I think the fear of a rise in crime is certainly a valid concern. Governments are wary of social unrest, one reason they’ve been quick to crank up the printing press at the treasury. High unemployment is very destabilizing. It was the most important factor that enabled Hitler’s rise to power.

      Regarding the issue of wealth redistribution by the government, some higher taxes, especially for people making more than about $200,000 per year, is certainly a possibility. I don’t foresee higher taxes for lower income groups because of the government’s concern about snuffing out what little recovery may be evident. Actually, my fear is the opposite – that more stimulus spending and federal budget deficits will drive us ever-closer to insolvency as a nation. We desperately need to put people back to work and get incomes rising again, and that’s simply not possible as long as we continue to allow other countries to drain away our manufacturing jobs.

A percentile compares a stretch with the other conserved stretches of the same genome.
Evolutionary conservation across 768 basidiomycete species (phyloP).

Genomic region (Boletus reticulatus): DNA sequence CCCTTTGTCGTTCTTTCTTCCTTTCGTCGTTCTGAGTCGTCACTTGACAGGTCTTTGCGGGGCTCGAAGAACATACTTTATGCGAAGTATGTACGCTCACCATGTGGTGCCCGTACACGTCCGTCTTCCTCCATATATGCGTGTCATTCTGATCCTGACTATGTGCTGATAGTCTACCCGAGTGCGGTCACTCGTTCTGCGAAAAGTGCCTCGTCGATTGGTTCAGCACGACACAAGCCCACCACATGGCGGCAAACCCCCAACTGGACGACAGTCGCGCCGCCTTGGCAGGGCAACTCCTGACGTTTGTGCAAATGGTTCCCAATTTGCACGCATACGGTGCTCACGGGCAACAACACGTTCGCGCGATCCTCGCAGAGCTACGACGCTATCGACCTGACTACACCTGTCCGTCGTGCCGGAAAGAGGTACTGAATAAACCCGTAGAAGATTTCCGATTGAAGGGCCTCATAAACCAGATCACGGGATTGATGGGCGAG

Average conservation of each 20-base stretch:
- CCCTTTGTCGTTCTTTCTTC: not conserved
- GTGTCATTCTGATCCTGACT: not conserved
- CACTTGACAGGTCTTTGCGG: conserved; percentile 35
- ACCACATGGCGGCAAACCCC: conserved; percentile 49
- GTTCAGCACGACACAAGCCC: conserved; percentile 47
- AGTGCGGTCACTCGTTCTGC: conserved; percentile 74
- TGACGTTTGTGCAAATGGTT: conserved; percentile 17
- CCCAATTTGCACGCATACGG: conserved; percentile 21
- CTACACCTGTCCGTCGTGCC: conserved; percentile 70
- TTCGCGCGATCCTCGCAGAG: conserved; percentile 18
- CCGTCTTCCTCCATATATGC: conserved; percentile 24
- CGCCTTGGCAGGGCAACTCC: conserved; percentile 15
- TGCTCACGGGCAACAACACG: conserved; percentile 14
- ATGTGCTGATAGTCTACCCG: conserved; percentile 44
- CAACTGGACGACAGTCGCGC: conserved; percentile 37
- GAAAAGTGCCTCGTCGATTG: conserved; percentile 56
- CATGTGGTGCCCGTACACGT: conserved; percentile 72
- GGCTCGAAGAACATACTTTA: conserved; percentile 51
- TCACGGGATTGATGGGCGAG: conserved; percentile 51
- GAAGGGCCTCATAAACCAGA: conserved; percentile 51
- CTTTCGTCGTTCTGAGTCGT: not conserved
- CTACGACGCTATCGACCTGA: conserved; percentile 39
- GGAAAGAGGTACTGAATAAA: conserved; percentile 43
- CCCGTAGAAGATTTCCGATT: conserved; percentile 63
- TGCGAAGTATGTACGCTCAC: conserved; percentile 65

4. ClydeB says:

    Higher taxes on wage earners are a given, but accumulated assets have been mentioned more and more as a source of funds for redistribution.

    The House health care bill will allow the secretary access to bank accounts and financial records. Presumably the access is intended for determination of ability to pay insurance premiums, but once access is a fact, who knows what happens next.